U.S. Education Secretary Cardona lauds CT students for police social work program

Photo of Ben Lambert

WILLIMANTIC — Students from Eastern Connecticut State University and beyond were recently celebrated for their efforts during the inaugural year of a project pairing young people interested in social work with police departments across the state, according to the institution.

Students involved in the Social Work and Law Enforcement program presented case studies on clients they worked with at a capstone event christened “Boots on the Ground,” officials said in the release.

The effort is likely the first specialized training program in the country that prepares social workers and police officers to work alongside one another, according to Isabel Logan, an ECSU professor and licensed clinical social worker.

U.S. Secretary of Education Miguel Cardona, who offered remarks as part of the celebration, also praised the idea.

“I’m heartened by programs like the Social Work and Law Enforcement Project,” said Cardona, a Connecticut native who comes from a family of police officers and public servants. “This program can help prevent the punishment of people with mental health challenges by connecting them with a strong support network. Through this program, people can get the long-term follow up and care they need by connecting with a trained social worker.”

Logan, co-director of the program, spearheaded the partnership with the Willimantic Police Department following the passage of the police accountability legislation in July 2020.

“As an Eastern alumnus and Willimantic police officer of nearly 18 years, I couldn’t be prouder that this project has its roots in Willimantic,” said Lt. Matthew Solak, the project’s other co-director. “It really speaks to the tenacity and to the dreams that people in our community have about working together in a community partnership that is bringing together social work students and professionals alongside law enforcement for the first time ever in the state of Connecticut.”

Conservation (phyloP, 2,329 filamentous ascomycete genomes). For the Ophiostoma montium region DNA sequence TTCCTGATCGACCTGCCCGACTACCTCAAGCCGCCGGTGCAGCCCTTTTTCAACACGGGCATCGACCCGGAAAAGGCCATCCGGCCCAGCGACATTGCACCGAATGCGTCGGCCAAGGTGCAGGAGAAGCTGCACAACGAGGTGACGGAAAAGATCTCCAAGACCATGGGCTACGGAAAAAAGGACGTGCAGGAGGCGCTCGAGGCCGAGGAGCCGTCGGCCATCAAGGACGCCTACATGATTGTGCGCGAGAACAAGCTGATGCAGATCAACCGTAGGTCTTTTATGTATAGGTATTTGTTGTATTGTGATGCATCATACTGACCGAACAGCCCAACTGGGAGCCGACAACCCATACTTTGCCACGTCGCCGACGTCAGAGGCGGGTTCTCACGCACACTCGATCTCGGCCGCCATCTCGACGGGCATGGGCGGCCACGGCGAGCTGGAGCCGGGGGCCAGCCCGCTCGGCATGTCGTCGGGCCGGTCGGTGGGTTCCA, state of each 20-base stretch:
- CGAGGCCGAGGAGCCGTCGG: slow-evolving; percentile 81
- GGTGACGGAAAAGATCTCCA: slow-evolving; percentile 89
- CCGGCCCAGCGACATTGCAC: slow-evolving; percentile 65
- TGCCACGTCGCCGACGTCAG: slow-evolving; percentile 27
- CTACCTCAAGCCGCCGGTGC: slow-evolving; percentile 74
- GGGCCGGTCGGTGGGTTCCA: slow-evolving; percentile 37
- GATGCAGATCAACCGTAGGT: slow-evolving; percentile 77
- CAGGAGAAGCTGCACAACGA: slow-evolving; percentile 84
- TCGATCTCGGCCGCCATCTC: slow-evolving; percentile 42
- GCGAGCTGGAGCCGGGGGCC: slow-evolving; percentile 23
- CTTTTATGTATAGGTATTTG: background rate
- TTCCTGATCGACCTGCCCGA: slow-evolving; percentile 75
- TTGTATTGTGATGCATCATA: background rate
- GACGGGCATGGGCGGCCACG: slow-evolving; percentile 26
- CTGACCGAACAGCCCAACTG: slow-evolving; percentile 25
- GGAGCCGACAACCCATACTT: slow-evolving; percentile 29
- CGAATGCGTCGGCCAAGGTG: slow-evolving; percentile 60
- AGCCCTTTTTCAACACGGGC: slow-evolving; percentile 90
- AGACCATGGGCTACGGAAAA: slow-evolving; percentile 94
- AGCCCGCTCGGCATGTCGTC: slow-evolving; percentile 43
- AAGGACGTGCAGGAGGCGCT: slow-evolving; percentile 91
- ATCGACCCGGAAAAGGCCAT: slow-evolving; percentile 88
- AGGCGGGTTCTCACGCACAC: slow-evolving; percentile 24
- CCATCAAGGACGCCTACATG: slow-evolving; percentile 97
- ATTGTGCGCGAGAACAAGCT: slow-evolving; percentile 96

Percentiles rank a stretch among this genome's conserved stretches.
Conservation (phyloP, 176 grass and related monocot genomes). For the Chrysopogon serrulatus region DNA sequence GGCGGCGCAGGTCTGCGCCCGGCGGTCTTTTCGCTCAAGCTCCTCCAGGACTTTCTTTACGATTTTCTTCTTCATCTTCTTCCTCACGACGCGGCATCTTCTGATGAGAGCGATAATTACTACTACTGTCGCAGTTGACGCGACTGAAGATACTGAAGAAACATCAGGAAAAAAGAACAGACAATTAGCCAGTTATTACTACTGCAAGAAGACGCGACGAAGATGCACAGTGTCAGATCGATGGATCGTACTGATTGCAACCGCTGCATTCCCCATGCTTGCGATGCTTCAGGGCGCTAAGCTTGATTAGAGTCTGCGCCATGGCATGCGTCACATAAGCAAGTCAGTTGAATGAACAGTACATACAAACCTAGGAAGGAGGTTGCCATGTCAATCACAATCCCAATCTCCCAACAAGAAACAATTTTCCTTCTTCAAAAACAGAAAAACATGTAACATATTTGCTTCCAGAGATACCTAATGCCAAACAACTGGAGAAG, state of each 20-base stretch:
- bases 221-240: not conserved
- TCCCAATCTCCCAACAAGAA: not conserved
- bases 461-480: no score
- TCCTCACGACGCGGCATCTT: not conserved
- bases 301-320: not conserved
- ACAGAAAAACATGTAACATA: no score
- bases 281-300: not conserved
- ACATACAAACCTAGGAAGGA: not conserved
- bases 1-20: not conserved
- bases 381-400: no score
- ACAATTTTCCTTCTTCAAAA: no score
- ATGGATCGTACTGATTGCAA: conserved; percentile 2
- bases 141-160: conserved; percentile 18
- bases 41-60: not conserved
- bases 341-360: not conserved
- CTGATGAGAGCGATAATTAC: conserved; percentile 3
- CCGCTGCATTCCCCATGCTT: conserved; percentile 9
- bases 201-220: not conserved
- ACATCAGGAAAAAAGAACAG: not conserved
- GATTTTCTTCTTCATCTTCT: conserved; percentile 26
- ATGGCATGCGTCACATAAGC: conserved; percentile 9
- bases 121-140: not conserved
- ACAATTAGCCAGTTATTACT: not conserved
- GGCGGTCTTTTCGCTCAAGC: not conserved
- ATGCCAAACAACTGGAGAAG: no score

ECSU alumna Emily Constantino ‘21, a recent graduate of the University of Saint Joseph’s Master of Social Work program, worked with the Willimantic Police Department.

“One of her clients was a 61-year-old white male with substance abuse and mental health issues, including suicidal ideation. Primarily over the phone, she met with the man on a weekly basis, using motivational interviewing to build rapport and crisis intervention during his emotional episodes. She also helped to refer him to outside agencies for additional support,” officials said. “Constantino said these interventions and continued contact resulted in him being connected to additional support services, decreased hostility toward the police and decreased frequency in calls to the police department.”

Willimantic Chief Paul Hussey shared his gratitude for the program as part of the release.

“I’m grateful for the support of our partners at Eastern and thankful for the hard work of all my officers and the social work students who assist them in protecting and serving the citizens of this city,” said Hussey.

ECSU alumna Francelis Gonzalez-Perez ‘20, a graduate student from Fordham University, worked with the Norwich police.

“She and an officer were the first on the scene as a distressed man threatened to jump from a bridge. The daytime incident developed into a spectacle as onlookers dared him to jump,” officials said. “Gonzalez-Perez assisted in de-escalation with the client and crowd, and also provided support for the onlooking family while serving as a liaison for Crisis Services. These efforts in concert with the police resulted in a safe removal of the client from the bridge and earned Gonzalez-Perez a unit citation award from the Norwich Police Department.”

Sgt. Nicholas Rankin of the Norwich police praised Gonzalez-Perez for her efforts as part of the release.

“This is really illustrative of the benefits of collaboration,” said Rankin. “To have someone on the scene someone who doesn’t appear to be a threat a trained, competent person who can work with the family and pass (the client) on to a higher level of care. Social workers represent a friendly face to people in crisis, they’re more approachable.”

Connor Pollick, a senior at ECSU, also worked with officers in Willimantic, helping connect a 42-year-old Hispanic woman suffering from “high stress due to her dealings with a difficult 20-year old son and five younger children” to services.

“If the client and I had not met, she’d still be struggling with minimal support,” said Pollick. “I’m now a part of her growing support system. Had the police accountability bill not been in place, this client may have fallen through the cracks.”

ECSU alumna Daniella Cervetta, a graduate student at Sacred Heart University, worked with Milford Police Department, aiding an “unemployed 55-year-old white female from an affluent neighborhood who is coping with a traumatic divorce” and “has made more than 30 calls to the police in the past two years concerning feuds with her daughter.”

Cervetta has strove to help the woman develop parenting and communication strategies, officials said.

“The client blames her daughter for the toxic atmosphere in the house without recognizing her own behavior,” said Cervetta. “She’s normalized police intervention as an appropriate response to dealing with her daughter.”